• The video feed can often lag or cut out entirely.
  • There’s no way for other participants to make accurate notations on the video feed.


Again, these are workarounds invented by editors needing to collaborate with their teams in the face of inadequate native tools. But, what if there was a system that would allow you to stream your workspace while seamlessly video chatting with your participants without any workarounds? 


Thankfully, the team at Evercast has built a platform that will allow you to stream your workspace, video chat with your co-workers, and make accurate notations, all without any workarounds. 


How to Stream Filmora with Evercast


Evercast is designed to work seamlessly with any video editing software to allow you to stream your workspace in full HD with 5.1 surround sound and no additional hardware or software needed (in most cases). That means to stream your Filmora editing session, all you’ll need is Filmora, Evercast, and a little time to get your Evercast system set up. 


Benefits of using Evercast to stream Filmora:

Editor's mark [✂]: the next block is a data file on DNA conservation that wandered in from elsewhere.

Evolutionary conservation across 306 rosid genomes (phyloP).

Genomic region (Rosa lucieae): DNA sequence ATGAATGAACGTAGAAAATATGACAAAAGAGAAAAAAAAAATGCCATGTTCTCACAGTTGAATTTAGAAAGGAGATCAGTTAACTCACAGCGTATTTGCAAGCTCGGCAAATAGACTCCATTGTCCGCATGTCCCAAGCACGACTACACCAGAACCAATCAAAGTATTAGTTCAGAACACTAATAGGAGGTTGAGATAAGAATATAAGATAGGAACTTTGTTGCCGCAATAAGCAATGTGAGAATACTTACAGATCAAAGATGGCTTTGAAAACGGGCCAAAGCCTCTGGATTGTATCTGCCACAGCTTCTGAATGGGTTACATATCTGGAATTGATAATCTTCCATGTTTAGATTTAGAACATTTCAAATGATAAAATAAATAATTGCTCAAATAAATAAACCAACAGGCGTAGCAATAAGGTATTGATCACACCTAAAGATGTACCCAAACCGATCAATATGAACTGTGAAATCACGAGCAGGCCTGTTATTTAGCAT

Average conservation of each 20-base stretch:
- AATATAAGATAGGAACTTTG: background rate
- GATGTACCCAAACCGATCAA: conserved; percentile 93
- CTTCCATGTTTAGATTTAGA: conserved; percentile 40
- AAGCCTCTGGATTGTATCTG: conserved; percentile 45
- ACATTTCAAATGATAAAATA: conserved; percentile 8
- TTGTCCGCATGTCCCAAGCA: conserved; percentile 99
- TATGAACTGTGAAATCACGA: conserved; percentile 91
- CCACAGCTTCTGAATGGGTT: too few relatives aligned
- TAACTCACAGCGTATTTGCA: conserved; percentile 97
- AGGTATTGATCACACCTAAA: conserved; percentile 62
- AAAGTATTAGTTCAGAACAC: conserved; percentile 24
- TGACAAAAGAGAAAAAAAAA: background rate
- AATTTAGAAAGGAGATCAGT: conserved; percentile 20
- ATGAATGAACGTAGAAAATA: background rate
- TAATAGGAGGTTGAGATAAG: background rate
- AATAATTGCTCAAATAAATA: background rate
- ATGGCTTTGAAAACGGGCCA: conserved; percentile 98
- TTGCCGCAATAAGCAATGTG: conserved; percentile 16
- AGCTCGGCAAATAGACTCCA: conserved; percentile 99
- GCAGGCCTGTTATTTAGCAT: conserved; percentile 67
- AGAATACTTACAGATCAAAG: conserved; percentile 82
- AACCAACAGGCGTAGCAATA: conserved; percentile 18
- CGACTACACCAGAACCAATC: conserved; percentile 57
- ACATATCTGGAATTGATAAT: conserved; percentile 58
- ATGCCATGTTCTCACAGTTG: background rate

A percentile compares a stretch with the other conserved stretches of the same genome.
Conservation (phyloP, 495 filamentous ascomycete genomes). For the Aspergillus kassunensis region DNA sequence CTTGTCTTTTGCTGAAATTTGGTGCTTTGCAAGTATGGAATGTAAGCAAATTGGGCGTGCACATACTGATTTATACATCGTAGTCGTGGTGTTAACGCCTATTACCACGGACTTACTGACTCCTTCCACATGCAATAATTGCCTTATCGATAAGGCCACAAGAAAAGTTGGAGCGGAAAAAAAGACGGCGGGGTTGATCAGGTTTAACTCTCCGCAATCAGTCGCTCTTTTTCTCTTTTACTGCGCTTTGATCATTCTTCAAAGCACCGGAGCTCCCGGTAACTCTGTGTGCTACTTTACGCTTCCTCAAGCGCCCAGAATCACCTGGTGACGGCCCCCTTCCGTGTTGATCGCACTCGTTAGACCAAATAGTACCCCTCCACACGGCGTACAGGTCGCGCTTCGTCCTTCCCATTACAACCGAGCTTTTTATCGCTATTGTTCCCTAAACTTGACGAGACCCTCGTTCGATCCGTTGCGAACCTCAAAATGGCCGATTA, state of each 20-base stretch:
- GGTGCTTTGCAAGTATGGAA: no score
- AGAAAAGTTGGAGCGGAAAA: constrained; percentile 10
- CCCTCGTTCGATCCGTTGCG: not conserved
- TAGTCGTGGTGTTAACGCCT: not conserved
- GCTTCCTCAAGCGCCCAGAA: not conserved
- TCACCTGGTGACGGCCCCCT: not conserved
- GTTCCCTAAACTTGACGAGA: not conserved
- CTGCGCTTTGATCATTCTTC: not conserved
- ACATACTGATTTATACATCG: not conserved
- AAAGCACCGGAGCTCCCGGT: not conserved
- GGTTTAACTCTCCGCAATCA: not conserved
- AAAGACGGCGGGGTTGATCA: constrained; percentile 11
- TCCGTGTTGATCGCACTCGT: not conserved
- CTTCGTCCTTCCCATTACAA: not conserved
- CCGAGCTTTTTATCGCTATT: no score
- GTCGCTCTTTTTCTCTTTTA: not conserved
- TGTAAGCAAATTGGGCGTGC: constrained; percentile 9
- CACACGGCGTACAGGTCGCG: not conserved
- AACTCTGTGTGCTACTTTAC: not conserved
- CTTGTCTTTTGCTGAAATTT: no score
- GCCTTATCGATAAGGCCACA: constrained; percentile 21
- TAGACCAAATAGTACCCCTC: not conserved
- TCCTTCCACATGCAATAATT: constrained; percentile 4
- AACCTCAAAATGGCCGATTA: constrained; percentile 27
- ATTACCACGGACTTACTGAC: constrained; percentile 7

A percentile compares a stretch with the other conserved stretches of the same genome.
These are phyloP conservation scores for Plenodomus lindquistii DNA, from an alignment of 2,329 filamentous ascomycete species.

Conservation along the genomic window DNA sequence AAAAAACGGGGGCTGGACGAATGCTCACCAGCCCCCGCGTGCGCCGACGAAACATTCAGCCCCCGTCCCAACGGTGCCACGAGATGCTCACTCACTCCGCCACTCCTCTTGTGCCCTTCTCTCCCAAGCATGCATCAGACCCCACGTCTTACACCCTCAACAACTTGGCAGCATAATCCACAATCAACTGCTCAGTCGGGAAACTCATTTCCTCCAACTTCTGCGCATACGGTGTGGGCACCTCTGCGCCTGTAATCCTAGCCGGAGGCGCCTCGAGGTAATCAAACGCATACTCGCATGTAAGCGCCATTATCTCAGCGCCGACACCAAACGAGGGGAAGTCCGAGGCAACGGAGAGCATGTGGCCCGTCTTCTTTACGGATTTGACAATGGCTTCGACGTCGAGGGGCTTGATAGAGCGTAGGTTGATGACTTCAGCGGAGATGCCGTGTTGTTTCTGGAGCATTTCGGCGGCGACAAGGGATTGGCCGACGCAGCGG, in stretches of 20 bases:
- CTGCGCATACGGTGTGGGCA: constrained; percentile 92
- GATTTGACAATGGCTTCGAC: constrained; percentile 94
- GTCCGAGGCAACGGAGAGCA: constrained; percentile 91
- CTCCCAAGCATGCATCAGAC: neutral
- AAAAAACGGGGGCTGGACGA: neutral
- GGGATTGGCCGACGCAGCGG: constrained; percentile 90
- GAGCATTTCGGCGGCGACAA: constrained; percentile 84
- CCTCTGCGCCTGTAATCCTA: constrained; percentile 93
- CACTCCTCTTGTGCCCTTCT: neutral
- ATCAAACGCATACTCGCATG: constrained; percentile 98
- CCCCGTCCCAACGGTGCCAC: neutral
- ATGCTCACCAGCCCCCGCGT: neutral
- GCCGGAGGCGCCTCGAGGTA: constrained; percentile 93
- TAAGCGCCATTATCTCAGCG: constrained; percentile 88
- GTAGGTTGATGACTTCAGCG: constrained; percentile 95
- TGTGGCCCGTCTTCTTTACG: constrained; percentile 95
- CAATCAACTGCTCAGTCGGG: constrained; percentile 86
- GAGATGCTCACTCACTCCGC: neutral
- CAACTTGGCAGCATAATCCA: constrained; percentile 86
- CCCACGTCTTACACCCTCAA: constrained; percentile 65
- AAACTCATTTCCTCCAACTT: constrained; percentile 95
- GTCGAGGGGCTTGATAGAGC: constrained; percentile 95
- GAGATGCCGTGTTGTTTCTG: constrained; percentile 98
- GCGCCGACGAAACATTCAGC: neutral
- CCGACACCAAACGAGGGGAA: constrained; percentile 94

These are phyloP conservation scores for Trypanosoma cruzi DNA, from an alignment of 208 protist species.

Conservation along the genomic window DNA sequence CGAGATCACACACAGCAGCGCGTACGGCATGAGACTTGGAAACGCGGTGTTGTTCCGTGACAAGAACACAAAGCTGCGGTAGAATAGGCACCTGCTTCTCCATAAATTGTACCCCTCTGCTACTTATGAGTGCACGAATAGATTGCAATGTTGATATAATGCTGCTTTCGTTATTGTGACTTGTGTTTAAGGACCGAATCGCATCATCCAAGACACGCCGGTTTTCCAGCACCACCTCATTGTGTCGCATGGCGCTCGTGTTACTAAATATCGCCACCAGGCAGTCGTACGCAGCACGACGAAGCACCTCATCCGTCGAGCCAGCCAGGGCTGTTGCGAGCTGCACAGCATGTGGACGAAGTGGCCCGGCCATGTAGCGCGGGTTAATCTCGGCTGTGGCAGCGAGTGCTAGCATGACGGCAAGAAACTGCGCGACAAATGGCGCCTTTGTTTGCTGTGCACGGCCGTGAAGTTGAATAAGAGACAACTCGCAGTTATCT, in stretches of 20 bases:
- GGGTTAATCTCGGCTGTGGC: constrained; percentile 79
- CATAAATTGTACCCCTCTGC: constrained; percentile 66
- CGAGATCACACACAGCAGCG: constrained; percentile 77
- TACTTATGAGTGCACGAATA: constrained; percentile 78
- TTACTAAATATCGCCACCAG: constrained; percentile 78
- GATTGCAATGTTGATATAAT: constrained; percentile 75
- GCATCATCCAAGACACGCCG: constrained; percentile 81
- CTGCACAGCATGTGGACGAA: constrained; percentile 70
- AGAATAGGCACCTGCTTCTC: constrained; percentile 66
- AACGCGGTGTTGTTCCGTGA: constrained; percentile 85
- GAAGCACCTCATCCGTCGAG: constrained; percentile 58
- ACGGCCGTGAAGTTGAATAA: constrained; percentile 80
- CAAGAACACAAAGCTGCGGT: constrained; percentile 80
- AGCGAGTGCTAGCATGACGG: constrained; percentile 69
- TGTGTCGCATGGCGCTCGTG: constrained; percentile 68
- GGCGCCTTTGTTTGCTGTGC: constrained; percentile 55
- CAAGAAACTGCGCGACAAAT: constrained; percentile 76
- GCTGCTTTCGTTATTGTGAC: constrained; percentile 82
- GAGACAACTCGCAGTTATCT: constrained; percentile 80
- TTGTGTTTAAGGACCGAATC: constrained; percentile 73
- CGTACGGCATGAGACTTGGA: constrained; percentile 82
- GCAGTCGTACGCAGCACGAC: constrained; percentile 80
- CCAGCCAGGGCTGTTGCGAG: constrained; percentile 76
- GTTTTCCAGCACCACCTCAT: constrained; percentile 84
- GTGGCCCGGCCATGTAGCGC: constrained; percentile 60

• Low latency (on average, less than 150ms)
  • Built-in video chatting
  • On-screen annotations and timestamped comments to keep notes organized and clear
  • 24/7 support


It all works under one roof with the Evercast system, meaning less of a strain on your CPU as well. And participants that simply join meetings don't need to download any additional software; just join and start collaborating. 


If you’re looking for a better way to bring your remote editing team closer together and collaborate more efficiently from a distance, check out Evercast. We believe collaboration is the magic behind the movies, and better collaboration starts with software that works with your team, not against it.

Evelyn Trainor-Fogleman

Website
Evelyn Trainor-Fogleman is a writer based in New York City. After over half a decade in the film industry, she came back to her Journalism roots to write for a variety of media outlets about subjects including technology, business, marketing, and social and environmental justice.